Similar to Series A funding, most of the investments in this stage come from venture capital firms — the same investors that led the previous round. Every round comes with a new valuation of the company, leading previous investors to choose to reinvest to ensure their initial investment remains significant.

Companies in Series B funding also attract the same firms that like to invest in late-stage startups.

What Is Series C Seed Funding?

If a startup makes it to Series C funding, they are doing very well. They’re also likely to be ready to expand into additional markets, create new products, or acquire other small businesses.

Series C companies commonly try to expand to other countries to reach the international market, and they may also look to increase their valuation before starting their initial public offering.

Oftentimes, Series C seed funding is the final round that a startup goes through, although some do proceed to Series D, E, and beyond. However, Series C is the common final push that prepares companies for an acquisition or its IPO.

How Much Money Do Series C Seed Funding Rounds Involve?

For Series C funding, startups can typically expect to raise around $26 million. The valuation of these companies ranges from $100 million to $120 million, although sometimes they are worth much more — especially with the explosion of “unicorn” startups.

At this stage, valuation is no longer based on expectations and hope; it’s based on hard data points, like the startup’s number of customers, revenue, and current and expected growth. This funding can come from late-stage-focused venture capital firms, banks, hedge funds, and private equity firms.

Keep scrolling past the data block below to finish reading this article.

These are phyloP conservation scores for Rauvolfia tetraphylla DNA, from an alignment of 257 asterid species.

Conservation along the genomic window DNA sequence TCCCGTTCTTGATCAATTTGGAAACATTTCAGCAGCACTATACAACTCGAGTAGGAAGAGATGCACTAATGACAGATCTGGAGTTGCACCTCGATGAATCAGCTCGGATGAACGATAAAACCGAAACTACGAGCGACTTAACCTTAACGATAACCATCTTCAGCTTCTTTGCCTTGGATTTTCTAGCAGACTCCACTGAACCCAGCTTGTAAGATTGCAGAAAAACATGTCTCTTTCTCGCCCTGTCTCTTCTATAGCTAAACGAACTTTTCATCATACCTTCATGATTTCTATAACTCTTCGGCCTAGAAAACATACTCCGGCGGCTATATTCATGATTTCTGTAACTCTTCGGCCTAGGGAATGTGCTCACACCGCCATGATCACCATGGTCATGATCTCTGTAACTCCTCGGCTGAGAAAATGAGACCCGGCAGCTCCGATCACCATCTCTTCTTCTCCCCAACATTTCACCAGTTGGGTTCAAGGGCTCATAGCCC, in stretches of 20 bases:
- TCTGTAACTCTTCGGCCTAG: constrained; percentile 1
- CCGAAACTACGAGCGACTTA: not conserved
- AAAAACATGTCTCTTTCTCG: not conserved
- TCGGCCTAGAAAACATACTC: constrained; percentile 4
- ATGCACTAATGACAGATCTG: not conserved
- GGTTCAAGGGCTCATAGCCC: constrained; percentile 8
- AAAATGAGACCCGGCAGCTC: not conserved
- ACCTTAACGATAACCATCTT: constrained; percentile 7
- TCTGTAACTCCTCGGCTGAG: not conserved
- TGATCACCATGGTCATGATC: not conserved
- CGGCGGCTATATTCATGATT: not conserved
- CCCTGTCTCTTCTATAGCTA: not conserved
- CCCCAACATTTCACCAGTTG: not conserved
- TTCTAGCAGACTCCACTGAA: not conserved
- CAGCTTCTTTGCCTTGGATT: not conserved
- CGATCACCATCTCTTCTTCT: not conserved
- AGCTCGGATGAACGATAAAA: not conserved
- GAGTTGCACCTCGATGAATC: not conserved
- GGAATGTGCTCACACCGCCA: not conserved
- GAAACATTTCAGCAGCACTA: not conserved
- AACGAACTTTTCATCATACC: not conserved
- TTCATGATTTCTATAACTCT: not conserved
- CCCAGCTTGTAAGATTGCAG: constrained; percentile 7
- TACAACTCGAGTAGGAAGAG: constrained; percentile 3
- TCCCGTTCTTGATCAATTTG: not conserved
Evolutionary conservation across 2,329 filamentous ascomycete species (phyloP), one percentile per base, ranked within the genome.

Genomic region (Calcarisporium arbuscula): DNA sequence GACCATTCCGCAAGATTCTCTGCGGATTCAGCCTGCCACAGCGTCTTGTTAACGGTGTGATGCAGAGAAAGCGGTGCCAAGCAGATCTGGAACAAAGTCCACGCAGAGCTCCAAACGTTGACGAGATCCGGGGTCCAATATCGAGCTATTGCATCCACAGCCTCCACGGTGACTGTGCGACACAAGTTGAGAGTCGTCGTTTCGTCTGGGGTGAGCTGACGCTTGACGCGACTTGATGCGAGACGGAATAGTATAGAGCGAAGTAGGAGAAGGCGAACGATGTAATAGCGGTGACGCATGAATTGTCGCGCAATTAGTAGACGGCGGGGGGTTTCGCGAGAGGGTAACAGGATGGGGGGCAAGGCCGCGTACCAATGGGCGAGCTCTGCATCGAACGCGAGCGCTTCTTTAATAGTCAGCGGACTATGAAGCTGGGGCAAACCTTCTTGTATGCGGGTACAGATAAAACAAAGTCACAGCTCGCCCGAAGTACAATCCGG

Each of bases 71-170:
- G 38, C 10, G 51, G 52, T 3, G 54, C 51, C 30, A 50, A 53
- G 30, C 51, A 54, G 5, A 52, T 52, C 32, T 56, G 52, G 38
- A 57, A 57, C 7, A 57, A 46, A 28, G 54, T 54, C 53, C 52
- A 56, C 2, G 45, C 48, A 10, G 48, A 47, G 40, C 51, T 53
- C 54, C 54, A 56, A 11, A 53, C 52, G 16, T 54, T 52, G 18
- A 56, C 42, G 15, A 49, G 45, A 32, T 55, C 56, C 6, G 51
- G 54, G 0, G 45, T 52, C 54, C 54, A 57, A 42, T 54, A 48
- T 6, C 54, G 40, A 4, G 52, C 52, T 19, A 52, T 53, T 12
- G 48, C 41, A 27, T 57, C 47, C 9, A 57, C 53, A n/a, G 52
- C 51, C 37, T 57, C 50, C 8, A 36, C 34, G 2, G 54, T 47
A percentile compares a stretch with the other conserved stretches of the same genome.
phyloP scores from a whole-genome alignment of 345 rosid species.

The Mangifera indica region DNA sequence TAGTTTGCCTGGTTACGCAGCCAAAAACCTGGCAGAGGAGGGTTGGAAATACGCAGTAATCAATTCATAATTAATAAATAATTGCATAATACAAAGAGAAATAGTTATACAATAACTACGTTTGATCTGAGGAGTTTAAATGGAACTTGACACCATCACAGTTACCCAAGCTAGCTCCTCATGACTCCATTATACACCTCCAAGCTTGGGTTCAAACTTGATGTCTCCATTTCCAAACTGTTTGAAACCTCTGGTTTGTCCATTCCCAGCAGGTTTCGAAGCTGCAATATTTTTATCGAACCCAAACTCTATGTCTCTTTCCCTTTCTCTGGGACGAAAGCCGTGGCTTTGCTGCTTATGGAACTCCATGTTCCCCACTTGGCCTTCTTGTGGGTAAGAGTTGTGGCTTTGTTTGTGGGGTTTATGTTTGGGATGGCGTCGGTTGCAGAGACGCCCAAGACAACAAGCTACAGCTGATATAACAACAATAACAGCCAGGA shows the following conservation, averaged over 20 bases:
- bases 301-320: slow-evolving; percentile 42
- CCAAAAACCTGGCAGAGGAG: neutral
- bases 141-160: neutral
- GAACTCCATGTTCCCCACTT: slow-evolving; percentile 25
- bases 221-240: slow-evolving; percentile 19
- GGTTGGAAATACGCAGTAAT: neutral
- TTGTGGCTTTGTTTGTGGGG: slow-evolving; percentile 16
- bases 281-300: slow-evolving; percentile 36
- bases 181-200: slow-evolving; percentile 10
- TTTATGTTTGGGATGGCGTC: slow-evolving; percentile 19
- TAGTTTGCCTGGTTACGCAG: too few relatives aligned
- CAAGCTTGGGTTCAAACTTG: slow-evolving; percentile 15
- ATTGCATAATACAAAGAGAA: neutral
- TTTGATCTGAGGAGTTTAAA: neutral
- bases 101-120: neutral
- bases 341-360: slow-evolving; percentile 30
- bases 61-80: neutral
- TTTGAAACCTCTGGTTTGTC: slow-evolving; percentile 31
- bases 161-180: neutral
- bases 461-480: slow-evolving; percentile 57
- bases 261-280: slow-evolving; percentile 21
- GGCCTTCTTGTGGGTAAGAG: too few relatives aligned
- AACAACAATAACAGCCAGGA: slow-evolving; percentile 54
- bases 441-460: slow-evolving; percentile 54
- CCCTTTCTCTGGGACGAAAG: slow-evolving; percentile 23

Series C seed funding is when most startups get involved with major financial institutions as they prove their company and product. In addition, previous investors may continue investing during Series C, but it’s not required.

What Is Series D Seed Funding?

In Series D funding, things get more complicated. As we mentioned, most companies finish their fundraising with Series C. However, there are two primary reasons why a startup may choose to move on to Series D:

  1. On the positive side, a company may raise a Series D because they discovered a new opportunity to expand and need a little boost. Most companies that get this far into seed funding rounds are looking to increase their value before taking the company public. Alternatively, a startup may want to stay private for more time than is common. Either way, both of these are positive reasons why a company might want to raise a Series D.
  1. On the negative side, a company might raise a Series D because they didn’t meet their expectations for raising in the Series C round. That’s called a down round, which is when a startup raises less money than it did in a previous round.

Down rounds can help startups push through a rough patch, but it also devalues the company’s stocks. Afterward, many startups have difficulty raising again — it hurts their trust with investors to deliver on their promises. Down rounds also demoralize employees and dilute founder stock, making it even more challenging to get back ahead.

How Much Money Do Series D Seed Funding Rounds Involve?

Not many startups raise a Series D seed funding round, but when one does, it’s typically funded by a venture capital firm. The valuations and amounts raised vary widely because so few companies reach this stage.

Various books about growing startups and raising funds

Related: Writing a Startup Business Plan

What Is Series E Seed Funding?

We said that few startups make it to Series D funding — even fewer take part in Series E funding. Companies that reach this point are likely raising for one of the reasons listed above in the Series D section — they’ve either failed to meet their expectations, want to stay private longer, or need help expanding a little more before going public.

As for how much money Series E seed funding involves, it’s impossible to say. Like the Series D round, the numbers vary drastically from startup to startup.

Learn more about founding, funding, and running a startup with our free resources and see how our experts at TaxRobot can help you claim your startup’s R&D tax credits.